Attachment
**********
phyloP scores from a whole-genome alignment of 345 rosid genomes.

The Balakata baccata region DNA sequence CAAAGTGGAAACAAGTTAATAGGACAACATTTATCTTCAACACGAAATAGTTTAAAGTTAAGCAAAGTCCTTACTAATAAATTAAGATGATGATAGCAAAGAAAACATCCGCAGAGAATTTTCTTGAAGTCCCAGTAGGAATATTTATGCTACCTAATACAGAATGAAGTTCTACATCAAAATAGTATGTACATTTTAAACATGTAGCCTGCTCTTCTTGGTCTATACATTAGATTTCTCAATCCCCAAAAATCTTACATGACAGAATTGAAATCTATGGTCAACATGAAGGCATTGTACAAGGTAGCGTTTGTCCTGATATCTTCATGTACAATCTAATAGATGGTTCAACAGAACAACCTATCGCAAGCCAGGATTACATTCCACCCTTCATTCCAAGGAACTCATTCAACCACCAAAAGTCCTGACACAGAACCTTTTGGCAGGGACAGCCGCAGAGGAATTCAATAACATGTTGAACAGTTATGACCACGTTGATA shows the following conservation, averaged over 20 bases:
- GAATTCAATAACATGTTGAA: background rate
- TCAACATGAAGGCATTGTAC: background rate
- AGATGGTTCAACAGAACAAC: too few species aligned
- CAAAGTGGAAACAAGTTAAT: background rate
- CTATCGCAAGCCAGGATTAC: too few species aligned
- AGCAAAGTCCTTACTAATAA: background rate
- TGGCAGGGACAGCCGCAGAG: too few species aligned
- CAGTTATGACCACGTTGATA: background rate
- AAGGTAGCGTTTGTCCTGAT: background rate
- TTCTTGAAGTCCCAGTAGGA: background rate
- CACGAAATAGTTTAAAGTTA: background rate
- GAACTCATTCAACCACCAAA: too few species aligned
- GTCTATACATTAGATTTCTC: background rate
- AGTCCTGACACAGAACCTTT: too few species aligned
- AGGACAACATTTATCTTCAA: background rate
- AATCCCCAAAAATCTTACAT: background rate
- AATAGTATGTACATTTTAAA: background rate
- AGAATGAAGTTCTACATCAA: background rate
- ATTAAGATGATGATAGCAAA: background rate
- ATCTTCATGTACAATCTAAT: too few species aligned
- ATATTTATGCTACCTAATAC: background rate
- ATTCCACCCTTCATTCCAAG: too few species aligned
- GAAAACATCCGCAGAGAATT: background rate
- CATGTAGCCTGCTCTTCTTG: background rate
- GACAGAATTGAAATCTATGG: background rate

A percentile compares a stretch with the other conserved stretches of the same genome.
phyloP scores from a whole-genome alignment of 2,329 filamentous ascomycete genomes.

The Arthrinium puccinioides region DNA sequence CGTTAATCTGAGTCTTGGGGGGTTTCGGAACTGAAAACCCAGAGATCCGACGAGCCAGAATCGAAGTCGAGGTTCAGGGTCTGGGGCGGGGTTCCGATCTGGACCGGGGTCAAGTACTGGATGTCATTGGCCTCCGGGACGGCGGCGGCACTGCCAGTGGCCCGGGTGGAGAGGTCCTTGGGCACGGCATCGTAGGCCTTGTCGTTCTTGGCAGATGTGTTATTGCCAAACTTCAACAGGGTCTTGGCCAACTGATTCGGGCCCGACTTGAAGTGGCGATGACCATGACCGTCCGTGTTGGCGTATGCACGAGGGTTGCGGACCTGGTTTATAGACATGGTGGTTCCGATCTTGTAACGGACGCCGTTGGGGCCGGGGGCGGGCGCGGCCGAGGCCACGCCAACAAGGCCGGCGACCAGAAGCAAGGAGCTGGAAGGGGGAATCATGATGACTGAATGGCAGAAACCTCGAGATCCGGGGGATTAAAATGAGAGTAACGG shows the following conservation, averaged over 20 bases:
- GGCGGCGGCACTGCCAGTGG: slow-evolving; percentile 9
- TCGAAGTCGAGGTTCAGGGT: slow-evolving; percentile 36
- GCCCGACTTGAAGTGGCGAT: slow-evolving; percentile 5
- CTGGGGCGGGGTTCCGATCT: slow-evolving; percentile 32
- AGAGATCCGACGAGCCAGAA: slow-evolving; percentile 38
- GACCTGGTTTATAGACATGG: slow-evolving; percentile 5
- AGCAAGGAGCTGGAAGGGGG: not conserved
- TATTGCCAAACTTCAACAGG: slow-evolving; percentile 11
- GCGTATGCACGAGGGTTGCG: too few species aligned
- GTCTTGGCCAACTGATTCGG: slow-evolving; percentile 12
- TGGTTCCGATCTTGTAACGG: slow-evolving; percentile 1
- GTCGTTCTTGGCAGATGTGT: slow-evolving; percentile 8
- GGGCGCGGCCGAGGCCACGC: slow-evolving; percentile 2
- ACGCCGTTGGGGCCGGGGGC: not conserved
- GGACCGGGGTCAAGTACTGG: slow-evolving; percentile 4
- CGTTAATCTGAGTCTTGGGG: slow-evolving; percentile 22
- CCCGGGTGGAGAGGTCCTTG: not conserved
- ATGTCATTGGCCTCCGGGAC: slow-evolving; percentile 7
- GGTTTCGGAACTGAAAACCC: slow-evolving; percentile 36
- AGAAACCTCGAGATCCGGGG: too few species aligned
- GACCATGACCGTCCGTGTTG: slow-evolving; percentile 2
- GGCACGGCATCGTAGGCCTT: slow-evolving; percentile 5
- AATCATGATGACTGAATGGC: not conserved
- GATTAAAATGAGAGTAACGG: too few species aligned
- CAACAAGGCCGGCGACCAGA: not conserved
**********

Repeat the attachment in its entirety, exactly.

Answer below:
phyloP scores from a whole-genome alignment of 345 rosid genomes.

The Balakata baccata region DNA sequence CAAAGTGGAAACAAGTTAATAGGACAACATTTATCTTCAACACGAAATAGTTTAAAGTTAAGCAAAGTCCTTACTAATAAATTAAGATGATGATAGCAAAGAAAACATCCGCAGAGAATTTTCTTGAAGTCCCAGTAGGAATATTTATGCTACCTAATACAGAATGAAGTTCTACATCAAAATAGTATGTACATTTTAAACATGTAGCCTGCTCTTCTTGGTCTATACATTAGATTTCTCAATCCCCAAAAATCTTACATGACAGAATTGAAATCTATGGTCAACATGAAGGCATTGTACAAGGTAGCGTTTGTCCTGATATCTTCATGTACAATCTAATAGATGGTTCAACAGAACAACCTATCGCAAGCCAGGATTACATTCCACCCTTCATTCCAAGGAACTCATTCAACCACCAAAAGTCCTGACACAGAACCTTTTGGCAGGGACAGCCGCAGAGGAATTCAATAACATGTTGAACAGTTATGACCACGTTGATA shows the following conservation, averaged over 20 bases:
- GAATTCAATAACATGTTGAA: background rate
- TCAACATGAAGGCATTGTAC: background rate
- AGATGGTTCAACAGAACAAC: too few species aligned
- CAAAGTGGAAACAAGTTAAT: background rate
- CTATCGCAAGCCAGGATTAC: too few species aligned
- AGCAAAGTCCTTACTAATAA: background rate
- TGGCAGGGACAGCCGCAGAG: too few species aligned
- CAGTTATGACCACGTTGATA: background rate
- AAGGTAGCGTTTGTCCTGAT: background rate
- TTCTTGAAGTCCCAGTAGGA: background rate
- CACGAAATAGTTTAAAGTTA: background rate
- GAACTCATTCAACCACCAAA: too few species aligned
- GTCTATACATTAGATTTCTC: background rate
- AGTCCTGACACAGAACCTTT: too few species aligned
- AGGACAACATTTATCTTCAA: background rate
- AATCCCCAAAAATCTTACAT: background rate
- AATAGTATGTACATTTTAAA: background rate
- AGAATGAAGTTCTACATCAA: background rate
- ATTAAGATGATGATAGCAAA: background rate
- ATCTTCATGTACAATCTAAT: too few species aligned
- ATATTTATGCTACCTAATAC: background rate
- ATTCCACCCTTCATTCCAAG: too few species aligned
- GAAAACATCCGCAGAGAATT: background rate
- CATGTAGCCTGCTCTTCTTG: background rate
- GACAGAATTGAAATCTATGG: background rate

A percentile compares a stretch with the other conserved stretches of the same genome.
phyloP scores from a whole-genome alignment of 2,329 filamentous ascomycete genomes.

The Arthrinium puccinioides region DNA sequence CGTTAATCTGAGTCTTGGGGGGTTTCGGAACTGAAAACCCAGAGATCCGACGAGCCAGAATCGAAGTCGAGGTTCAGGGTCTGGGGCGGGGTTCCGATCTGGACCGGGGTCAAGTACTGGATGTCATTGGCCTCCGGGACGGCGGCGGCACTGCCAGTGGCCCGGGTGGAGAGGTCCTTGGGCACGGCATCGTAGGCCTTGTCGTTCTTGGCAGATGTGTTATTGCCAAACTTCAACAGGGTCTTGGCCAACTGATTCGGGCCCGACTTGAAGTGGCGATGACCATGACCGTCCGTGTTGGCGTATGCACGAGGGTTGCGGACCTGGTTTATAGACATGGTGGTTCCGATCTTGTAACGGACGCCGTTGGGGCCGGGGGCGGGCGCGGCCGAGGCCACGCCAACAAGGCCGGCGACCAGAAGCAAGGAGCTGGAAGGGGGAATCATGATGACTGAATGGCAGAAACCTCGAGATCCGGGGGATTAAAATGAGAGTAACGG shows the following conservation, averaged over 20 bases:
- GGCGGCGGCACTGCCAGTGG: slow-evolving; percentile 9
- TCGAAGTCGAGGTTCAGGGT: slow-evolving; percentile 36
- GCCCGACTTGAAGTGGCGAT: slow-evolving; percentile 5
- CTGGGGCGGGGTTCCGATCT: slow-evolving; percentile 32
- AGAGATCCGACGAGCCAGAA: slow-evolving; percentile 38
- GACCTGGTTTATAGACATGG: slow-evolving; percentile 5
- AGCAAGGAGCTGGAAGGGGG: not conserved
- TATTGCCAAACTTCAACAGG: slow-evolving; percentile 11
- GCGTATGCACGAGGGTTGCG: too few species aligned
- GTCTTGGCCAACTGATTCGG: slow-evolving; percentile 12
- TGGTTCCGATCTTGTAACGG: slow-evolving; percentile 1
- GTCGTTCTTGGCAGATGTGT: slow-evolving; percentile 8
- GGGCGCGGCCGAGGCCACGC: slow-evolving; percentile 2
- ACGCCGTTGGGGCCGGGGGC: not conserved
- GGACCGGGGTCAAGTACTGG: slow-evolving; percentile 4
- CGTTAATCTGAGTCTTGGGG: slow-evolving; percentile 22
- CCCGGGTGGAGAGGTCCTTG: not conserved
- ATGTCATTGGCCTCCGGGAC: slow-evolving; percentile 7
- GGTTTCGGAACTGAAAACCC: slow-evolving; percentile 36
- AGAAACCTCGAGATCCGGGG: too few species aligned
- GACCATGACCGTCCGTGTTG: slow-evolving; percentile 2
- GGCACGGCATCGTAGGCCTT: slow-evolving; percentile 5
- AATCATGATGACTGAATGGC: not conserved
- GATTAAAATGAGAGTAACGG: too few species aligned
- CAACAAGGCCGGCGACCAGA: not conserved